• Finally, in “Effectiveness of Employer-Provided Financial Information: Hiring to Retiring,” Robert L. Clark, Melinda Sandler Morrill, and Steven G. Allen describe how they worked with a number of companies to see if providing information about things such as Social Security and pension plans could change employee behavior. In one controlled experiment, the researchers distributed flyers explaining how small 401 (k) contributions might add up over a long career. While there was no broad-based difference in retirement savings rates between workers who did and did not receive flyers, the researchers were able to find an effect among younger employees (those aged 18 to 24), who tended to save more after receiving the flyer. At another company, the researchers tested to see if workers remembered the lessons of retirement planning seminars a year later, and found that participants retained much of what they learned on topics such as pensions, Social Security, and Medicare.

Taken as a group, these papers do some things quite nicely. Even careful evaluations of financial literacy programs often treat the process of moving from knowledge to action as a black box. These papers strive to be clearer about causal chains—whether that means disaggregating financial literacy from education (Behrman et al.), financial decision-making from numeracy (Gustman et al.), or financial knowledge from a supportive environment for making decisions (Carlin et al. and Clark et al.).  The paper by Carlin and Robinson is particularly noteworthy in this regard. By considering the broader context in which people make financial decisions—sometimes you get useful advice from an insurance agent and sometimes you don’t—the researchers are able to reach more nuanced conclusions about the efficacy of financial literacy education and to make more robust policy recommendations.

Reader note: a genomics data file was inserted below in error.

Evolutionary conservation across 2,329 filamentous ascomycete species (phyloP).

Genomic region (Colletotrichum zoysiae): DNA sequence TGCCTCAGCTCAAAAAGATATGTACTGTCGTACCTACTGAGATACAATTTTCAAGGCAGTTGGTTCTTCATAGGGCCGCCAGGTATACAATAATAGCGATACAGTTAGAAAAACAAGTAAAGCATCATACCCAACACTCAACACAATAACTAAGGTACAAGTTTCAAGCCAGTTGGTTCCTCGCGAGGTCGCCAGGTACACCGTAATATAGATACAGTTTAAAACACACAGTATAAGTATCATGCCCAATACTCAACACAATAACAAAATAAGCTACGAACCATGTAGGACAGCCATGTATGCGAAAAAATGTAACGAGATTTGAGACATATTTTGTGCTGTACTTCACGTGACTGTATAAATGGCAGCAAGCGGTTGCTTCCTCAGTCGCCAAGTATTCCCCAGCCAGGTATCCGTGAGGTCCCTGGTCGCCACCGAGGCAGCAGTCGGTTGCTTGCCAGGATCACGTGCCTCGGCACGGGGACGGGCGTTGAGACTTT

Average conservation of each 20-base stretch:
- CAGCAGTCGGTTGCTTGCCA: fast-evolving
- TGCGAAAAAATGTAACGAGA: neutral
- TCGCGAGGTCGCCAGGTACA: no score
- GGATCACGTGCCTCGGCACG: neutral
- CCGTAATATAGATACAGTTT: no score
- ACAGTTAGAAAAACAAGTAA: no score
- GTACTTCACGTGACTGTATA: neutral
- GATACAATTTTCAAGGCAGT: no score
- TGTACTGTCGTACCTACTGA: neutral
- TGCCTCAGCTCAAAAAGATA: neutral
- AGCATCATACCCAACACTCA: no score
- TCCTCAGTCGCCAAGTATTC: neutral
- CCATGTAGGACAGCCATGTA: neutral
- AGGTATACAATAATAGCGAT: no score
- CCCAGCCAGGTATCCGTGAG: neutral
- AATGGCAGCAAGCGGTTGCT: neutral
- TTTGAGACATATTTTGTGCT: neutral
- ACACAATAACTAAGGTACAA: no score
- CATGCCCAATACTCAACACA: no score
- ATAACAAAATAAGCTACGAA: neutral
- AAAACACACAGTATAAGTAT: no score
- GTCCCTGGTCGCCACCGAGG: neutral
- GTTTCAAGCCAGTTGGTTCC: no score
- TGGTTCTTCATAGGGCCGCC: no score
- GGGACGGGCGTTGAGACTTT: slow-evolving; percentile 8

What these papers generally fail to do is present rigorous thinking about why certain financial outcomes are the “right” ones. For instance, more retirement saving is almost always taken to be axiomatically better than less. But people lead complicated financial lives and can easily have resources—such as a house they will inherit, or family members who will care for them in old age—that are invisible to researchers. Even more importantly, these four papers, and the research tradition from which they follow, are stingy on talking to people about what financial outcomes they would like to see in their lives. Perhaps saving for college is more important than saving for retirement; maybe an investment with a predictable pay-off is more desirable than an investment with a potentially large one. When researchers work with pre-existing data sets, as some here do, it is largely infeasible to get inside the heads of respondents in this way, although there are still plenty of chances to make fewer normative claims, such as Gustman et al.’s statement that people would be better off if they knew more about their retirement savings so that they could rebalance their portfolios more often. Many financial advisors would disagree.

To end on a note of self-promotion: a better understanding of individuals’ financial aspirations is exactly one of the insights we are hoping to gain through the U.S. Financial Diaries. That project revolves around the collection of incredibly rich real-time cash-flow data, but we’ll also ask respondents about their plans for the future, as well as the relative importance of their various financial goals. Hopefully, that data will help inform future conversations about why financial literacy education is important in the first place.

This post was written by Barbara Kiviat of the Financial Access Initiative. The views expressed therein are those of the author, and not necessarily of the USFD project or its funders.